Before and during of any treatment are performed different scoliosis measurements such as radiography of the spine and scoliometry. In order to monitor the status of IS during its treatment, the most commonly used parameter is the Cobb angle which is measured by radiographs in standing position [17, 18]. Among the other parameters, the angle of trunk rotation (ATR) is a measure of trunk deformity, and it is evaluated through a scoliometer .
The aim of this systematic review and meta-analysis is to examine the overall effect of Schroth and core stabilization exercises in subjects with IS, and also, if possible, to compare the mutual magnitudes of the effect to assess which of these treatments is better. The overall magnitude of the effect, using these two methods, was analyzed by meta-analysis, to find out whether there was a reduction in Cobb angle and in ATR and moreover, an improvement in quality of life (QoL) in subjects with IS.
This study has been developed in accordance with the Preferred Reporting Items for Systematic Reviews and Meta-Analyses (PRISMA) Statement .
Data sources and search strategy
The databases searched to identify all relevant studies were Web of Science, PubMed, and Google Scholar databases. The search strategy included the combinations of subject titles “Schroth exercise”, “core exercise”, “idiopathic scoliosis”, “Cobb angle”, “angle of trunk rotation”, and “quality of life”.
The search strategy is shown in Fig. 1. We also manually searched citations of identified critiques and selected original articles to download the full-text.
PICOS (Population, Interventions, Comparators, Outcomes, Study Designs) eligibility criteria described in PRISMA were adopted for inclusion/exclusion of the studies . To be included in our study, the articles had to meet the following inclusion criteria: (1) Participants with idiopathic scoliosis; (2) Schroth exercises and core stabilization exercises used as interventions; and (3) Cobb angle or angle of trunk rotation (ATR) or quality of life (QoL) used as the outcome measures. The inclusion of articles in our study was limited to original articles written only in English. The inclusion/exclusion of studies was carried out by two investigators by consultation and consensus.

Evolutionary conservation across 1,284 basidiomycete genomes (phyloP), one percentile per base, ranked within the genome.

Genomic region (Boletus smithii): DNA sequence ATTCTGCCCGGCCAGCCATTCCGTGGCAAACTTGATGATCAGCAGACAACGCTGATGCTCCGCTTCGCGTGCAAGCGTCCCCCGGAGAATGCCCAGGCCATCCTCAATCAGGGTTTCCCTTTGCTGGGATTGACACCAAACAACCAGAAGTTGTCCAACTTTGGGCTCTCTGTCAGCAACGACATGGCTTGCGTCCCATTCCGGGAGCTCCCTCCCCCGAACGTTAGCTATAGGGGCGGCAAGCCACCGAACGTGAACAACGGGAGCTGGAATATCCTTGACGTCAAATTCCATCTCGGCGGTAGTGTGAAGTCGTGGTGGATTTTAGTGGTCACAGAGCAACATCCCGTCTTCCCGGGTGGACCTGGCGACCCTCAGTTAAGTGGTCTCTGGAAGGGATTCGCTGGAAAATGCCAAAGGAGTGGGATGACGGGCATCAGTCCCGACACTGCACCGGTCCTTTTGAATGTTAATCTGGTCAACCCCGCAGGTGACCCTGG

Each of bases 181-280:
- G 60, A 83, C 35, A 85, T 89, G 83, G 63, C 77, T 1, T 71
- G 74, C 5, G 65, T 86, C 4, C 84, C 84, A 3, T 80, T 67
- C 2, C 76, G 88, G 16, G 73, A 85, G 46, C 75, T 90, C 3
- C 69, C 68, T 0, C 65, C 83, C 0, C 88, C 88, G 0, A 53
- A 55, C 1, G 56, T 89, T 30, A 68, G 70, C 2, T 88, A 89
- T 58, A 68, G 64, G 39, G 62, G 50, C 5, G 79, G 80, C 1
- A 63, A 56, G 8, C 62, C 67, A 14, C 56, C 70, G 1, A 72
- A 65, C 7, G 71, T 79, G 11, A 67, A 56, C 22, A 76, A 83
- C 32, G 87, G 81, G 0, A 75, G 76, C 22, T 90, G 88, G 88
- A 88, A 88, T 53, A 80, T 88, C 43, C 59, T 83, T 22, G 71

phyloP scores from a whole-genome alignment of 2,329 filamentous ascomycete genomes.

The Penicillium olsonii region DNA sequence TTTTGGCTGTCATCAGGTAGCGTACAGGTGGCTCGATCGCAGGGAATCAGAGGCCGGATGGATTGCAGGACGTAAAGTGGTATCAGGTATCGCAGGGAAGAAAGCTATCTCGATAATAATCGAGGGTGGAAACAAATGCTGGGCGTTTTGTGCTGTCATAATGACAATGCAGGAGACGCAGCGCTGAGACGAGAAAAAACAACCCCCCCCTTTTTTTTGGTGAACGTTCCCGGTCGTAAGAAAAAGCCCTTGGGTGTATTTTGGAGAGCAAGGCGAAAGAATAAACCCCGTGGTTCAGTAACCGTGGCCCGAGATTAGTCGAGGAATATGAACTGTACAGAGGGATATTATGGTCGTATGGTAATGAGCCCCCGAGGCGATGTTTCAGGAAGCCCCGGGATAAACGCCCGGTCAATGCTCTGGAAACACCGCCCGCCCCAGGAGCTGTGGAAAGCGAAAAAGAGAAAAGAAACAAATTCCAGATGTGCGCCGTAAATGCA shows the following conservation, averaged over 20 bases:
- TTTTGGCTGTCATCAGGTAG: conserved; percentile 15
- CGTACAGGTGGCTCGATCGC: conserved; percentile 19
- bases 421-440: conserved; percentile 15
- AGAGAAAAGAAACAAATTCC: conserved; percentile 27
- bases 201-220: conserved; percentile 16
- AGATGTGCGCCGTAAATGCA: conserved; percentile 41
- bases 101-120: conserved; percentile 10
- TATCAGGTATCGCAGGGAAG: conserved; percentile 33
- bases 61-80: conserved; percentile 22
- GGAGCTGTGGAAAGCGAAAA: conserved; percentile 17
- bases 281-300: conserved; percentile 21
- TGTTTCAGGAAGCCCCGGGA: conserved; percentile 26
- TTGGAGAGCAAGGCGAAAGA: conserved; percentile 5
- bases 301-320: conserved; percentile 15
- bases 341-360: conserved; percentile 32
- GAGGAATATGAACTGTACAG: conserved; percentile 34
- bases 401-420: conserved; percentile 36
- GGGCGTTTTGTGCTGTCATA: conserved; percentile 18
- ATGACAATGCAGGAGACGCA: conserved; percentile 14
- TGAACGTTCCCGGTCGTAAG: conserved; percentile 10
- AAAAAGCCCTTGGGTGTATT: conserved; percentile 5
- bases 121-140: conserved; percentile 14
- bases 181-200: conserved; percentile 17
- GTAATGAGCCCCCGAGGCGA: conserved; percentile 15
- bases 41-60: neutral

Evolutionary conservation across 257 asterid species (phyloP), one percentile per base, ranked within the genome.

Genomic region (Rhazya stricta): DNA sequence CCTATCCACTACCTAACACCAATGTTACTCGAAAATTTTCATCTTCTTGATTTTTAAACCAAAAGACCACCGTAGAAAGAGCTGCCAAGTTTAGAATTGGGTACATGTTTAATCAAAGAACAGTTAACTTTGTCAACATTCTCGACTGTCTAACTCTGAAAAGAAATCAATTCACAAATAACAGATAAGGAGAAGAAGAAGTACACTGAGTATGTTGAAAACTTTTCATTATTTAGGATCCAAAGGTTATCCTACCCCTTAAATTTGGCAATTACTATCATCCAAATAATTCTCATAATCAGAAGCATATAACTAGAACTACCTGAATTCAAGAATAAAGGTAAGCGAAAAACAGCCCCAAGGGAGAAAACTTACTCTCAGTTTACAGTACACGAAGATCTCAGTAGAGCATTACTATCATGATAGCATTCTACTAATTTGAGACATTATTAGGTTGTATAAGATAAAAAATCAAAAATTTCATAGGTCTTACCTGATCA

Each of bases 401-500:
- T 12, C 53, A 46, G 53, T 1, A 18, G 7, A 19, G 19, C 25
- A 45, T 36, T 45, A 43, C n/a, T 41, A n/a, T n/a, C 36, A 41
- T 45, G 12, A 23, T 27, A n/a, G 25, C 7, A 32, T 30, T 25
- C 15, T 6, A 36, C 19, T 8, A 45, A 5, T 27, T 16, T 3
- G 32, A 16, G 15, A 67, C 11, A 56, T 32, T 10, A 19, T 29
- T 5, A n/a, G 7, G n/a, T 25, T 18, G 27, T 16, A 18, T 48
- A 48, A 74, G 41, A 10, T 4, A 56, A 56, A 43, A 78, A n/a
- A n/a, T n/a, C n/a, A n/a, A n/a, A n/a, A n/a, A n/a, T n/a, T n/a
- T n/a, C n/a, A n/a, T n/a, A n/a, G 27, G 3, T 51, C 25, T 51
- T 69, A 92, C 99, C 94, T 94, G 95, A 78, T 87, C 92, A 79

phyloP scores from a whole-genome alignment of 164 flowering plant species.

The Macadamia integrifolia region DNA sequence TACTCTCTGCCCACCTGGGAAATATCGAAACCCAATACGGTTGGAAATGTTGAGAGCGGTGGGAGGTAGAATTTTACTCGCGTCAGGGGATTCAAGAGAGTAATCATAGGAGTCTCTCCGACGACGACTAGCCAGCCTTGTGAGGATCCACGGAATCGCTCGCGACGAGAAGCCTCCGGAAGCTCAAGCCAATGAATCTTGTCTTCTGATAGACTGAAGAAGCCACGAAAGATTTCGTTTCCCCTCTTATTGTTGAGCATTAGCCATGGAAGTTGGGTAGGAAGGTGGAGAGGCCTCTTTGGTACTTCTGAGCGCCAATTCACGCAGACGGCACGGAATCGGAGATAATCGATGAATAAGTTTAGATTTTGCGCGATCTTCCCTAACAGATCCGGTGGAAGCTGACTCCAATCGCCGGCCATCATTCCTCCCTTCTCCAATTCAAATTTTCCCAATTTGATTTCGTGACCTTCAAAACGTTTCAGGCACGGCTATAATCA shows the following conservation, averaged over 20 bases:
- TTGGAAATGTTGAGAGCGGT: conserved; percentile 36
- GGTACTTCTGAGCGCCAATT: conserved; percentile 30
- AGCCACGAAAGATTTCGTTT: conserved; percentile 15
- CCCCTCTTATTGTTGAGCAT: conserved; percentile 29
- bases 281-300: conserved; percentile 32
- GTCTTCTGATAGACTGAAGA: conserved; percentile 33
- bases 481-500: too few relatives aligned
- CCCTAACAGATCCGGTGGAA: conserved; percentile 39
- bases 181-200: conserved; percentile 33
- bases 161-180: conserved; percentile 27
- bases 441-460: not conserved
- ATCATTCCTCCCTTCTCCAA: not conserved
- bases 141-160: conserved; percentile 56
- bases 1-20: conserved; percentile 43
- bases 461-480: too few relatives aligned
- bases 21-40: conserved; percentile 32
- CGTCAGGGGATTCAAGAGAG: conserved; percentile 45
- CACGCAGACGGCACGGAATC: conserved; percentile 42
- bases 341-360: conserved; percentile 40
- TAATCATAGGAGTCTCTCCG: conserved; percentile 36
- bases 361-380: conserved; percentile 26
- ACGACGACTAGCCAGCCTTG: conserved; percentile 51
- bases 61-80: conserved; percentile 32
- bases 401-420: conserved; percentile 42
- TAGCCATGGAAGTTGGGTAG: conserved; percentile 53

Data extraction and quality assessment
After selecting studies based on the inclusion and exclusion criteria, two investigators independently conducted data extraction. The following information was extracted and inserted into a pre-formatted table: authors, year of publication, type of exercise program, characteristics of the sample (number of participants, age), outcomes, Cobb angle size, exercise time per day, duration of the exercise program, and whether the studies had a control group. All studies included had data available.
The categorization of the studies was assessed using the National Health and Medical Research Council (NHMRC) hierarchy of records .
Two investigators independently assessed the quality of the studies involved. Risk of bias was assessed for each study using the Cochrane Risk of Bias Tool (Fig. 2), which included seven sources of bias, including randomization process, allocation concealment, blinding of participants and personnel, blinding of outcome assessment, missing outcome data, selective outcome reporting, and other potential bias . Each study was examined based on the above seven aspects and subsequently assessed as at low risk of bias, high risk of bias, or unclear risk.
Data synthesis and analysis
Meta-analysis and statistical analysis were performed using Meta-Analyst software (Brown University). For all outcomes measured by at least two studies, the magnitude of the effect was estimated. For each study, standardized mean difference (SMD) and 95% confidence interval (CI) were calculated for continuous outcomes with a random model. For Cobb angle, ATR, and QoL, the overall effect size for the Schroth method and for the core stabilization exercises was measured post- minus pre-intervention in the experimental and control groups. According to the Cohen’s guide, values of ≥ 0.2, ≥ 0.5, and ≥ 0.8 show small, medium, and large effect sizes, respectively . After that, the analysis of subgroups for Cobb angle, ATR, and QoL outcomes was performed in order to separately assess the size of the effect and to solve the presence of increased heterogeneity. We also calculated the magnitude of the effect only in the experimental group (Schroth and core group), as post- minus pre-intervention. Statistical significance was set at p < 0.05. Heterogeneity between studies was assessed using the Higgins I2 test and p values. For the meta-analysis, the interpretation of heterogeneity across randomized trials was as follows: from 0 to 40%: might not be important; from 30 to 60%: may represent moderate heterogeneity; from 50 to 90%: may represent substantial heterogeneity; from 75 to 100%: considerable heterogeneity.